From Minneapolis to Mumbai, bike-sharing programs are on the rise.
Health insurer Humana is a co-founder of B-Cycle, a fast-growing bike-share program, because it sees a clear link between cycling and good health. Considering the U.S. obesity problem, the cost of that problem for insurers, and the amount of political will and funds available to do something about it, bike-sharing's health benefits could become as much — if not more — of a draw as its environmental benefits.
Biking for bucks:
I'll be watching to see which programs integrate CityRyde — software that turns bike rides into sellable carbon offsets — and whether it delivers on its promise of generating new revenue for bike-sharing.
Not just for the Lycra crowd:
Bob Burns, president of B-Cycle, told me: "In Denver, we had construction crews installing the stations, and they’re not necessarily cyclists, but they had to run from here to there around town picking up supplies, and pretty soon they just started using the bikes because it was faster."
The New York Times
Details on New York City’s first bike-share program are expected shortly; a test program was supposed to start this summer. But there’s a surprisingly high number of New Yorkers who never learned to ride. They lacked bike storage in their childhood apartments and, besides, weren't really able to safely ride around. So we're starting from a very different place here compared to other cities. Assorted groups like Bike New York are trying to address this with learn-to-ride classes.
Women and children first:
Many of the non-cycling New Yorkers are women; men outnumber women riders three to one. Most women I spoke with said that even with bike lanes they don't entirely feel safe. The reason this matters is that when women typically start riding bikes, then families start riding and cycling rates rise overall. They're a leading indicator of what is to come.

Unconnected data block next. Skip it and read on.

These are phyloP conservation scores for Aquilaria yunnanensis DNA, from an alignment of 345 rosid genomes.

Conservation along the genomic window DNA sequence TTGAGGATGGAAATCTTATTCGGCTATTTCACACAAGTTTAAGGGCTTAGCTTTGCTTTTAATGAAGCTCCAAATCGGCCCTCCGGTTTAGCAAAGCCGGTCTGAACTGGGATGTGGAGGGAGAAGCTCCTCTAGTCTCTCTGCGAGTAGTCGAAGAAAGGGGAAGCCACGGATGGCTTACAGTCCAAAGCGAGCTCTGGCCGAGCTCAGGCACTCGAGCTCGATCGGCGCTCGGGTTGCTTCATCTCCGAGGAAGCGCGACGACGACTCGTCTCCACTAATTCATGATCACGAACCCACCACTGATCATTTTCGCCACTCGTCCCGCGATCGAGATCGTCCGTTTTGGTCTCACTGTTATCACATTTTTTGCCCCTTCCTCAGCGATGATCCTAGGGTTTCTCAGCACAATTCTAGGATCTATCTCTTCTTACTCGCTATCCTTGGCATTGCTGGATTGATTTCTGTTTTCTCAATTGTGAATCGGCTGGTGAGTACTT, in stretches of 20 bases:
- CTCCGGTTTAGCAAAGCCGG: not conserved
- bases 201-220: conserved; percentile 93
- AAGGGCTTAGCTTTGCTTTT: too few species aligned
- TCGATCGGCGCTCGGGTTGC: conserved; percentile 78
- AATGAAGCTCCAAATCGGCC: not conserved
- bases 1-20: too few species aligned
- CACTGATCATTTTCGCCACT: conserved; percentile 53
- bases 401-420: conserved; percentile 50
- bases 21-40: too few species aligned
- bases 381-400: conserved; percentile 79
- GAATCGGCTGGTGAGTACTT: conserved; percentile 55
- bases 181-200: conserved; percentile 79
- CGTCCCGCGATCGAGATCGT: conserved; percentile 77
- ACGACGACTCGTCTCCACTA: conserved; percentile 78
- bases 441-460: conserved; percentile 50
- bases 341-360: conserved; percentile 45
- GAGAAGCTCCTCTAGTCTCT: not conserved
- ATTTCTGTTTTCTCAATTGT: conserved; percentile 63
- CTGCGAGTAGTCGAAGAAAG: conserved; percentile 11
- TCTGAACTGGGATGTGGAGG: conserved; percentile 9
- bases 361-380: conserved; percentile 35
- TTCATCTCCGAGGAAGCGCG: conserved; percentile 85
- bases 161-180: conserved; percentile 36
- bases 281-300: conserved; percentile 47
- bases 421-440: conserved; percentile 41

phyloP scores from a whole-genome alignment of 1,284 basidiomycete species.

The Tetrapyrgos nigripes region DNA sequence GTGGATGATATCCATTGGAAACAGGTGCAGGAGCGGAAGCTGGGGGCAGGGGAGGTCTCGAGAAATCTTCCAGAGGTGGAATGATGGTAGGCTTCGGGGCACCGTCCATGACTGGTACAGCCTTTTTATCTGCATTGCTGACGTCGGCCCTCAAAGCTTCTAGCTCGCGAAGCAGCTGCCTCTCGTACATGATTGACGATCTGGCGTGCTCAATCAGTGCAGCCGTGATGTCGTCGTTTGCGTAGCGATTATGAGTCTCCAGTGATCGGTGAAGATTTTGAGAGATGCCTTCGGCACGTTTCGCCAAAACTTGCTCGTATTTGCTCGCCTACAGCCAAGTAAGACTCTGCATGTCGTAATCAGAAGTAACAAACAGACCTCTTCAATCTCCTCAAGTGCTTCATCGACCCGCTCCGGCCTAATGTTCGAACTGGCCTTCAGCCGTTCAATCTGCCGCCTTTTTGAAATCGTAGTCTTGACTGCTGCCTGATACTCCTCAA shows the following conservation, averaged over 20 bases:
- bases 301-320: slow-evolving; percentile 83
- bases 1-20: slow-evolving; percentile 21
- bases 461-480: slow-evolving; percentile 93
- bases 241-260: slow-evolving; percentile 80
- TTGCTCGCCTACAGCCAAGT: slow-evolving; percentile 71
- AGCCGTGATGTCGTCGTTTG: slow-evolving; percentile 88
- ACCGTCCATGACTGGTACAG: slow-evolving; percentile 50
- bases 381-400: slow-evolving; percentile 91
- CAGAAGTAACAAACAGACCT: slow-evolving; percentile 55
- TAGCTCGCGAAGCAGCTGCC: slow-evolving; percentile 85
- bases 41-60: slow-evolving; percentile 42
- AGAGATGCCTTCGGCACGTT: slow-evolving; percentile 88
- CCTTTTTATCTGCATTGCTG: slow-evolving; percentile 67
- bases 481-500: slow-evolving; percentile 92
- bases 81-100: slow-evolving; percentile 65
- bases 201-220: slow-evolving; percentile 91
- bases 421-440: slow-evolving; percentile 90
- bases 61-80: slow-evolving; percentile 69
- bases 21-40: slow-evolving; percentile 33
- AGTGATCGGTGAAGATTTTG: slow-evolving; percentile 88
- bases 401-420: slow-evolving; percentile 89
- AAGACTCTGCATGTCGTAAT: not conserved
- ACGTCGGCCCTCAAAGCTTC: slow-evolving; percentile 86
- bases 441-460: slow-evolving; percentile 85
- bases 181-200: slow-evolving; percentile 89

There's a lot of debate about the numbers of people who are cycling in New York City. NYC's Department of Transportation, the Census Bureau, and local groups like Transportation Alternatives all measure cycling rates differently.
Some people hear the words "bike-sharing" and think of a hippie endeavor with free bikes and no accountability. The bike-sharing systems in the United States and Canada, however, are businesses that use pretty advanced technology and well-made bikes. Plus, rental records are linked to your credit card. So drunkenly throw a shared bike in the river, and you'll regret it when your bill shows up.
In Portland, the big issue is whether cities should be spending money on flashy bike-sharing systems — which benefit tourists and workers downtown — rather than fixing basic safety issues, like missing sidewalks and unpaved streets in the outer parts of the city.
A study from the British Medical Journal, based on a successful bike-share program in Barcelona, found that the programs are a net gain for public health.